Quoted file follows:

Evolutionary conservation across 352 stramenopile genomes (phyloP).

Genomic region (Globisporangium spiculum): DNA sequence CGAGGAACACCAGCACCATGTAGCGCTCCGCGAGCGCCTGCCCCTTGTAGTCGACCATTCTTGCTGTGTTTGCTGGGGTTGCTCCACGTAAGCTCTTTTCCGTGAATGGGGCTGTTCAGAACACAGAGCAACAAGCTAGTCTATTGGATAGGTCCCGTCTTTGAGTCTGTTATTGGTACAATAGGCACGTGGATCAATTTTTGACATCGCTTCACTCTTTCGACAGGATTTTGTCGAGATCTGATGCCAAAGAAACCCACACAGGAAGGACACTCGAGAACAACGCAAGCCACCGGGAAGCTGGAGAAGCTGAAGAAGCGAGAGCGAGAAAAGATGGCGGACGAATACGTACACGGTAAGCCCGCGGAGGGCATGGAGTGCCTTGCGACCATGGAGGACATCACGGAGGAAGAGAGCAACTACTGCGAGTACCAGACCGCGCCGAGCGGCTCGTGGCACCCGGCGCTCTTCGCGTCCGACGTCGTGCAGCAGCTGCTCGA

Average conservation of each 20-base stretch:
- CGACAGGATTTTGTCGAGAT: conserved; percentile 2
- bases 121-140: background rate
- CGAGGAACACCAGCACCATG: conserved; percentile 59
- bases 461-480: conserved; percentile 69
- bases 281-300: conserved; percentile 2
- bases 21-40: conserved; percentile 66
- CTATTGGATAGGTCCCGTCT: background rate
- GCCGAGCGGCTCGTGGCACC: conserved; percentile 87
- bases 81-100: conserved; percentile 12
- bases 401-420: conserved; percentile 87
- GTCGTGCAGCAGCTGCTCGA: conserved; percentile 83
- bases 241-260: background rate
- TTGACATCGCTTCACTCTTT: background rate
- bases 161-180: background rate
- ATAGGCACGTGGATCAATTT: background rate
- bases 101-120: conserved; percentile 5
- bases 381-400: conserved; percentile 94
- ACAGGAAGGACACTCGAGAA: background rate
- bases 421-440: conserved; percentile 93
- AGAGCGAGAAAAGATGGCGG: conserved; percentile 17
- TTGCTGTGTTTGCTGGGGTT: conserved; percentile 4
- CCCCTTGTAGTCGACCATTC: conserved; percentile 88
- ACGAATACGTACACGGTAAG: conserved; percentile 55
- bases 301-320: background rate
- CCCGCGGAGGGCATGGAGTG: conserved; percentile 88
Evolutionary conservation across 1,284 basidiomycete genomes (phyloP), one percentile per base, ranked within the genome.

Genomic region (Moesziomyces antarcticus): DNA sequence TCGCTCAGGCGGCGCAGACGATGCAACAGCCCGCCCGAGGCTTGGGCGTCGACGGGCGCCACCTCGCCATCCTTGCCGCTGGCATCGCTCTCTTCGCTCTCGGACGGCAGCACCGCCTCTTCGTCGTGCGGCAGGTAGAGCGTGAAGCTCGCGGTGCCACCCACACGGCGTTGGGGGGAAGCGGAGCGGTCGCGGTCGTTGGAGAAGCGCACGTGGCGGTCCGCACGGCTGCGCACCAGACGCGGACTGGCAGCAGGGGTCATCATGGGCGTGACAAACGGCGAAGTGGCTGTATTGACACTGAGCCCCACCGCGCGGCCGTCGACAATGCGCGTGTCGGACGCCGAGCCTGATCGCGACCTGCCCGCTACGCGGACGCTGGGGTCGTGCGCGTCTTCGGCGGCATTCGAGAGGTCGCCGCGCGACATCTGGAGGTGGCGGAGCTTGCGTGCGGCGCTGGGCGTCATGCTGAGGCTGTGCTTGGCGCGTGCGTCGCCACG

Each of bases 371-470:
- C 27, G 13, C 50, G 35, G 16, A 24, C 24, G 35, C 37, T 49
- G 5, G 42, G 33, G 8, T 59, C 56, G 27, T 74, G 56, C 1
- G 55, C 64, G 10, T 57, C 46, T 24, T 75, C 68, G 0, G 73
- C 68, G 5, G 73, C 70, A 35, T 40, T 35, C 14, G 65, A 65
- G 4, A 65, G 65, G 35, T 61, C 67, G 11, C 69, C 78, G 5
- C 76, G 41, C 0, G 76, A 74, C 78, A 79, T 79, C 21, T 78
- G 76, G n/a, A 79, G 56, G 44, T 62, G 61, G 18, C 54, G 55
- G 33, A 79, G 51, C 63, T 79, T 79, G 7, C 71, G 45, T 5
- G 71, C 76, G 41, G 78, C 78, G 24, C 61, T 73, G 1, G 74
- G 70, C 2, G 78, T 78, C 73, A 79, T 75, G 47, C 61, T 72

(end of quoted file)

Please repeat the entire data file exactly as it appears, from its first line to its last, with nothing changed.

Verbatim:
Evolutionary conservation across 352 stramenopile genomes (phyloP).

Genomic region (Globisporangium spiculum): DNA sequence CGAGGAACACCAGCACCATGTAGCGCTCCGCGAGCGCCTGCCCCTTGTAGTCGACCATTCTTGCTGTGTTTGCTGGGGTTGCTCCACGTAAGCTCTTTTCCGTGAATGGGGCTGTTCAGAACACAGAGCAACAAGCTAGTCTATTGGATAGGTCCCGTCTTTGAGTCTGTTATTGGTACAATAGGCACGTGGATCAATTTTTGACATCGCTTCACTCTTTCGACAGGATTTTGTCGAGATCTGATGCCAAAGAAACCCACACAGGAAGGACACTCGAGAACAACGCAAGCCACCGGGAAGCTGGAGAAGCTGAAGAAGCGAGAGCGAGAAAAGATGGCGGACGAATACGTACACGGTAAGCCCGCGGAGGGCATGGAGTGCCTTGCGACCATGGAGGACATCACGGAGGAAGAGAGCAACTACTGCGAGTACCAGACCGCGCCGAGCGGCTCGTGGCACCCGGCGCTCTTCGCGTCCGACGTCGTGCAGCAGCTGCTCGA

Average conservation of each 20-base stretch:
- CGACAGGATTTTGTCGAGAT: conserved; percentile 2
- bases 121-140: background rate
- CGAGGAACACCAGCACCATG: conserved; percentile 59
- bases 461-480: conserved; percentile 69
- bases 281-300: conserved; percentile 2
- bases 21-40: conserved; percentile 66
- CTATTGGATAGGTCCCGTCT: background rate
- GCCGAGCGGCTCGTGGCACC: conserved; percentile 87
- bases 81-100: conserved; percentile 12
- bases 401-420: conserved; percentile 87
- GTCGTGCAGCAGCTGCTCGA: conserved; percentile 83
- bases 241-260: background rate
- TTGACATCGCTTCACTCTTT: background rate
- bases 161-180: background rate
- ATAGGCACGTGGATCAATTT: background rate
- bases 101-120: conserved; percentile 5
- bases 381-400: conserved; percentile 94
- ACAGGAAGGACACTCGAGAA: background rate
- bases 421-440: conserved; percentile 93
- AGAGCGAGAAAAGATGGCGG: conserved; percentile 17
- TTGCTGTGTTTGCTGGGGTT: conserved; percentile 4
- CCCCTTGTAGTCGACCATTC: conserved; percentile 88
- ACGAATACGTACACGGTAAG: conserved; percentile 55
- bases 301-320: background rate
- CCCGCGGAGGGCATGGAGTG: conserved; percentile 88
Evolutionary conservation across 1,284 basidiomycete genomes (phyloP), one percentile per base, ranked within the genome.

Genomic region (Moesziomyces antarcticus): DNA sequence TCGCTCAGGCGGCGCAGACGATGCAACAGCCCGCCCGAGGCTTGGGCGTCGACGGGCGCCACCTCGCCATCCTTGCCGCTGGCATCGCTCTCTTCGCTCTCGGACGGCAGCACCGCCTCTTCGTCGTGCGGCAGGTAGAGCGTGAAGCTCGCGGTGCCACCCACACGGCGTTGGGGGGAAGCGGAGCGGTCGCGGTCGTTGGAGAAGCGCACGTGGCGGTCCGCACGGCTGCGCACCAGACGCGGACTGGCAGCAGGGGTCATCATGGGCGTGACAAACGGCGAAGTGGCTGTATTGACACTGAGCCCCACCGCGCGGCCGTCGACAATGCGCGTGTCGGACGCCGAGCCTGATCGCGACCTGCCCGCTACGCGGACGCTGGGGTCGTGCGCGTCTTCGGCGGCATTCGAGAGGTCGCCGCGCGACATCTGGAGGTGGCGGAGCTTGCGTGCGGCGCTGGGCGTCATGCTGAGGCTGTGCTTGGCGCGTGCGTCGCCACG

Each of bases 371-470:
- C 27, G 13, C 50, G 35, G 16, A 24, C 24, G 35, C 37, T 49
- G 5, G 42, G 33, G 8, T 59, C 56, G 27, T 74, G 56, C 1
- G 55, C 64, G 10, T 57, C 46, T 24, T 75, C 68, G 0, G 73
- C 68, G 5, G 73, C 70, A 35, T 40, T 35, C 14, G 65, A 65
- G 4, A 65, G 65, G 35, T 61, C 67, G 11, C 69, C 78, G 5
- C 76, G 41, C 0, G 76, A 74, C 78, A 79, T 79, C 21, T 78
- G 76, G n/a, A 79, G 56, G 44, T 62, G 61, G 18, C 54, G 55
- G 33, A 79, G 51, C 63, T 79, T 79, G 7, C 71, G 45, T 5
- G 71, C 76, G 41, G 78, C 78, G 24, C 61, T 73, G 1, G 74
- G 70, C 2, G 78, T 78, C 73, A 79, T 75, G 47, C 61, T 72